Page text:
Medicare open enrollment is usually between October 15 and December 7 and may involve checking different coverages and benefits. 

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Is open enrollment different under the Affordable Care Act?

No. ACA also has an open enrollment period from November to mid-January. Open enrollment applies to most people getting individual or family health insurance.

For your health coverage to come into effect on January 1, you’d have to sign up during open enrollment by December 15. If you sign up between December 16 and January 15, your coverage will start on February 1.

ACA determines that some states have autonomy over when and how their open enrollment period works. In Idaho, for example, the open enrollment period goes from October 15 to December 15.

Some states might refer to their Health Insurance Marketplace as a Health Insurance Exchange. Though the name may differ, the concept is the same. 

To get a new plan or change your plan on the Health Insurance Marketplace, you create an account at If your state does not use the Marketplace, you should visit the site for your state’s Health Insurance Exchange.

After creating an account and logging in, you can enter your information, then view and compare health plans. 

In addition to applying online, you have these options during open enrollment to get health insurance through the Marketplace:

  • Fill out and mail in a paper application.
  • Complete your application and compare plans over the phone with the Marketplace Call Center.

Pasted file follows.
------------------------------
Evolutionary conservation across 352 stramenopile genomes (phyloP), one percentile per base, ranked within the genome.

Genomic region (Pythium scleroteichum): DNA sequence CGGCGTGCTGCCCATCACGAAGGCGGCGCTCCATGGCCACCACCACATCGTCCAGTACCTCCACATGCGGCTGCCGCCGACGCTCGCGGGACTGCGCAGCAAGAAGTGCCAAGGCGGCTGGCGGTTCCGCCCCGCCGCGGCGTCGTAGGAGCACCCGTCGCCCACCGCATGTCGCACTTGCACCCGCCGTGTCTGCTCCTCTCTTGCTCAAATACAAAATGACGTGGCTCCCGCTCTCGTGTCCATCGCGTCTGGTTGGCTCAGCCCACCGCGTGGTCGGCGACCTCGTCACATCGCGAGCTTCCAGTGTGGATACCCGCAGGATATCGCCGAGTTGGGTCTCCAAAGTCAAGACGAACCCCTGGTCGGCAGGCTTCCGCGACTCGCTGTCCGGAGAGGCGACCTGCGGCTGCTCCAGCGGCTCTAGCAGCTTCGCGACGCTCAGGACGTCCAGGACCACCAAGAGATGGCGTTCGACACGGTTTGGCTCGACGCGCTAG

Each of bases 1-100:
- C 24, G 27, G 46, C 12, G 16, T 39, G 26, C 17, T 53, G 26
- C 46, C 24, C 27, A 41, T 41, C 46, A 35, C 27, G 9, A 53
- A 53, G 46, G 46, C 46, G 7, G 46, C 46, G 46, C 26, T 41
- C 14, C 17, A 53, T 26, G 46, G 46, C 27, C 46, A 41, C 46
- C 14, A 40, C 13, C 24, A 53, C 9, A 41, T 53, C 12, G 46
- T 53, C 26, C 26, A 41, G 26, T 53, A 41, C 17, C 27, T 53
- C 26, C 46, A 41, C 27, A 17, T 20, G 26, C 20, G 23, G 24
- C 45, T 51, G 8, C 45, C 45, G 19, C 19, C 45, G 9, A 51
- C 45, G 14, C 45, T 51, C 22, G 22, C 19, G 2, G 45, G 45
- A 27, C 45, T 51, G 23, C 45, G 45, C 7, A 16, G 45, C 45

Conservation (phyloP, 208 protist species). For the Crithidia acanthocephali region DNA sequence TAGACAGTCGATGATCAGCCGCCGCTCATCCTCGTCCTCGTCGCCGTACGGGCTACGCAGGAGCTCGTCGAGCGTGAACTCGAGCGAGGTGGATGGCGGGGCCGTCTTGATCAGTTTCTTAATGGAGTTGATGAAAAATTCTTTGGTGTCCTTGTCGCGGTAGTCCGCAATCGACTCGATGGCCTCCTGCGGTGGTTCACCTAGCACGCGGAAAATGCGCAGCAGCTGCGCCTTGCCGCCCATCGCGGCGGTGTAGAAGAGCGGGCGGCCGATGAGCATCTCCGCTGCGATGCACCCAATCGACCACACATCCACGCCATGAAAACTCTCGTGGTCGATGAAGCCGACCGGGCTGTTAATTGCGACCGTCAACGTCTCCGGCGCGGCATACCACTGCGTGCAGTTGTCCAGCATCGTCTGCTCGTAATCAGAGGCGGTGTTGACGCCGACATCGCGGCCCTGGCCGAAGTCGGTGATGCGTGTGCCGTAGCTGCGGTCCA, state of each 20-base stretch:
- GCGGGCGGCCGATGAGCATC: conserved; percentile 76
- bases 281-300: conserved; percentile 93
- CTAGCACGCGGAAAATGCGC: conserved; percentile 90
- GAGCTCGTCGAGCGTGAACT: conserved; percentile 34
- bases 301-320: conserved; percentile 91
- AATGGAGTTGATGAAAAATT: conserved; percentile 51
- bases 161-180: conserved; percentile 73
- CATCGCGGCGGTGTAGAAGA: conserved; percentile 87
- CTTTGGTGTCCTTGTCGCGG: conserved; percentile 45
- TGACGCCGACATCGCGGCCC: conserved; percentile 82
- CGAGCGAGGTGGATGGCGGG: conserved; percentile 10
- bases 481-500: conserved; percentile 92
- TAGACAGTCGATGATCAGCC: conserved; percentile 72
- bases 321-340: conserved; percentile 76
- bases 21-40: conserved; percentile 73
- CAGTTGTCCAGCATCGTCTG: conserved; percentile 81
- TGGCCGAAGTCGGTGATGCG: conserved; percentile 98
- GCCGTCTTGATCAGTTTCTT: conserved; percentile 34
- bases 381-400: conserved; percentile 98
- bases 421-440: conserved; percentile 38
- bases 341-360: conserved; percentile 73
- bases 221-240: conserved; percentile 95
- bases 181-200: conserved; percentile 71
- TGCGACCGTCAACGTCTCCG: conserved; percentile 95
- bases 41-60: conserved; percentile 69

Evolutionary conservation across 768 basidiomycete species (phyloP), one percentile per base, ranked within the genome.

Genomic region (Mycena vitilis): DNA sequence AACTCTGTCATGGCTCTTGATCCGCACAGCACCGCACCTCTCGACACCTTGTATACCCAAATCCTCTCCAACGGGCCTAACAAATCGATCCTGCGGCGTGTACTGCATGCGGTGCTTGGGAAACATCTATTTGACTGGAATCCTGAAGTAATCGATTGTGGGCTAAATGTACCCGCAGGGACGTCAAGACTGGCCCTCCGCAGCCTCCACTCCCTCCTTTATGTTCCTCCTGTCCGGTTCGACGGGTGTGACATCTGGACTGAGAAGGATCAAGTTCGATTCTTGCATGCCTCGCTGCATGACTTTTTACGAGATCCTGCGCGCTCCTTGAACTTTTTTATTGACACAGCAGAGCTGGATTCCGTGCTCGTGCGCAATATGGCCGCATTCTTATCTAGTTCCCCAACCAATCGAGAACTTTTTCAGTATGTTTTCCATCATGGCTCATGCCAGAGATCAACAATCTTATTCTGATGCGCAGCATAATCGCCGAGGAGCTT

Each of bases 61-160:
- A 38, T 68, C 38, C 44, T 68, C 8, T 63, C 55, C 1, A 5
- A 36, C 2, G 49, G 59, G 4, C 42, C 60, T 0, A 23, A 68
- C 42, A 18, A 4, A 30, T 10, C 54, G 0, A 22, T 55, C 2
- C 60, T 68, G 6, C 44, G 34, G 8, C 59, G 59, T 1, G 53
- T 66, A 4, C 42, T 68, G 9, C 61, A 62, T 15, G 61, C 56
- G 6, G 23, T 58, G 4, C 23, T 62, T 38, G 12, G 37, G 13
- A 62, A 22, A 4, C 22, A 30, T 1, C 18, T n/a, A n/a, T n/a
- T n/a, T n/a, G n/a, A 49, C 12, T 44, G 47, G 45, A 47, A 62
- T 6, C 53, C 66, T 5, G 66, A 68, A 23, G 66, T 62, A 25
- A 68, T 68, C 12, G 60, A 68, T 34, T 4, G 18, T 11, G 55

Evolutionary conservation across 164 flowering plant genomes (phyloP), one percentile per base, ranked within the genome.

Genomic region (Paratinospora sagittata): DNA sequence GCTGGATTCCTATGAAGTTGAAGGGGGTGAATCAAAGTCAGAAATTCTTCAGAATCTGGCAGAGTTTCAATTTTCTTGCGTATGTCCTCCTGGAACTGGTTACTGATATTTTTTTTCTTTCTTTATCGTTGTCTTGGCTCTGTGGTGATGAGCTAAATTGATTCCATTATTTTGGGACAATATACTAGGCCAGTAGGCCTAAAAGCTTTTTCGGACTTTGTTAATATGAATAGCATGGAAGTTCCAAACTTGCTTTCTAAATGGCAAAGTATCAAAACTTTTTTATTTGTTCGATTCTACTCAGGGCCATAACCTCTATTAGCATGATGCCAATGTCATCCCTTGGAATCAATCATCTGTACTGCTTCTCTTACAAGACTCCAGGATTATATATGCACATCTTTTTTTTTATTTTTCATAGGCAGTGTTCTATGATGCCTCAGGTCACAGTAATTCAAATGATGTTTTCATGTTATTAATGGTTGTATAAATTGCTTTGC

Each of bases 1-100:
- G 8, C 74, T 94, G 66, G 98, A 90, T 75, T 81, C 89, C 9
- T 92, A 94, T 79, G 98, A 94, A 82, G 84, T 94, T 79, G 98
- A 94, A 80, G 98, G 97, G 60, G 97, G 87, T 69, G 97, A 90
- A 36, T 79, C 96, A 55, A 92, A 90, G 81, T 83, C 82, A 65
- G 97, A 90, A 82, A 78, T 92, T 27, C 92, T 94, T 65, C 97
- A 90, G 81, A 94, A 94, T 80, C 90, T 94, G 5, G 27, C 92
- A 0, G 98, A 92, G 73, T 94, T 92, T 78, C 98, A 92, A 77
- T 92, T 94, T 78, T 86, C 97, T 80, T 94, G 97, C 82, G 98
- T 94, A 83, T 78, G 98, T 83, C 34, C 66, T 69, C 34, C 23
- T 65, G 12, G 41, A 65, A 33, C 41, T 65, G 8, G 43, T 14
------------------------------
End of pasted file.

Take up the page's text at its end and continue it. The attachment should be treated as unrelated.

• Work with a certified enrollment partner, such as an insurance company.
  • Get help from a local support center.

Special enrollment vs. open enrollment

Life events may mean you can sign up for or change your existing health insurance plan outside of the open enrollment period. This is sometimes referred to as special enrollment.

If you qualify for special enrollment, you must make the change within 60 days of the qualifying life event.

Life events that can qualify for special enrollment include:

  • Household changes: life events such as marriage or a new baby, or loss of coverage because of reasons like divorce or job loss
  • Changes in residence: a move to a new ZIP code or county, school, workplace, or transitional housing
  • Loss of health insurance: loss of insurance through your employer or loss of coverage because of eligibility changes under Medicare Part A or a Marketplace plan
  • Newly offered employer support: for the cost of health insurance coverage

If you are turned down for the special enrollment period exception, you may appeal within 90 days of the decision.


The open enrollment period allows you to sign up for a new health insurance plan, whether one offered by your employer, Medicare, or the ACA through the Health Insurance Marketplace. Open enrollment usually happens for a few weeks once per year.

If you experience major life events — such as marriage, a new child, or loss of coverage — you may be able to change or sign up for health insurance outside of the open enrollment period.